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Central Bank of Kenya

By the end of 2011, the Kenyan Shilling had experienced a major fall from trading to a cost of 80.09 to 110.12 to the Dollar. This depreciation affected negatively on savings and investments. Kenyan people are concentrating on foodstuffs more which were on the rise since man cannot live without food. However, the Central Bank of Kenya tried to raise interest rates to tackle the devaluation of the Shilling and inflation. The governor was put on notice regarding the sharp fall of the currency but no critical answer was given by him.
Kenya is to hold elections in 2012, so the devaluation of the Shilling was directly and indirectly involved. Big fish in the political arena were assumed to best benefit from the high exchange rate by selling off the number of dollars that one was possessing, thus campaign money availability to them. That is an indirect involvement. Central Bank reaction was a bit slow since they believed it was an external force which was hitting the Shilling. Noticing that speculative effects were also coming in, and external sources were neither slowing down, it reacted by its governor stating that he was determined to see exchange rates being propelled by the market. Generally, the Shillings confidence would be undermined if decisive action was to be taken against external forces. In regards to this, the exporters are the major benefits of this happening while importers cry foul. Also, the risk-takers of foreign currency loans had a bad financial end year. Central Bank was true, able to control the Shilling due to its application of banking principles on top of its objectives.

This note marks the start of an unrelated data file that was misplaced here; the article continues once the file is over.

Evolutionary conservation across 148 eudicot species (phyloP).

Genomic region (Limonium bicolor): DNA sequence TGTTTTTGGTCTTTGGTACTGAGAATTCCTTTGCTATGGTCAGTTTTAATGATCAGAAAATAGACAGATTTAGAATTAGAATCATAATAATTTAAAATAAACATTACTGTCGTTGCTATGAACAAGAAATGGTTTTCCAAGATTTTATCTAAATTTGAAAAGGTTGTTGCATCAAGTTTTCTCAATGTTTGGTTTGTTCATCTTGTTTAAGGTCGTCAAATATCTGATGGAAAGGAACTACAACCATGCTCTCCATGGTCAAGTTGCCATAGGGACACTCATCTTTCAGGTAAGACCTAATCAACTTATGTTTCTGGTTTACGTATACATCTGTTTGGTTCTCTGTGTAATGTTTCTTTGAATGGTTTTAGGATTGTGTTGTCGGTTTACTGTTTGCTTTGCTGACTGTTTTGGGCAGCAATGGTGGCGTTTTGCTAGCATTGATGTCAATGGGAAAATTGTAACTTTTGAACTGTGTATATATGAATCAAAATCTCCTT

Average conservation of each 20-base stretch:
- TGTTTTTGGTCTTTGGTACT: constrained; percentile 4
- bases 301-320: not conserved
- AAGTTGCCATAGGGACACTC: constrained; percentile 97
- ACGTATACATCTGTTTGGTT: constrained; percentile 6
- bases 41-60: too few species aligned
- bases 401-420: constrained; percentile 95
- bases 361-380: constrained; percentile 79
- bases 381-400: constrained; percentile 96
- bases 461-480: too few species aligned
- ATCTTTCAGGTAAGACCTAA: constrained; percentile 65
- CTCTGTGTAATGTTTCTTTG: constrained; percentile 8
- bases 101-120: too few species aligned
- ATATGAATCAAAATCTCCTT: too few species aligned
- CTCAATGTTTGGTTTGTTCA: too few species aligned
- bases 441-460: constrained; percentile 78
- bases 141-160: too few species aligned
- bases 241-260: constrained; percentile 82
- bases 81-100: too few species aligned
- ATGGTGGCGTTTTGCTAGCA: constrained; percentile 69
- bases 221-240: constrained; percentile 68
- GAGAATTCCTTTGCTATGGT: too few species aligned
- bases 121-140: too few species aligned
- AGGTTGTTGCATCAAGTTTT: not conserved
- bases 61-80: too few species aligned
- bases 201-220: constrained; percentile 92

While banks form a major backbone to any country, the Central Bank is the overall boss. Incompetence projected by some of the individuals who run them sees political interference, which indeed, is a major setback in the banking sector of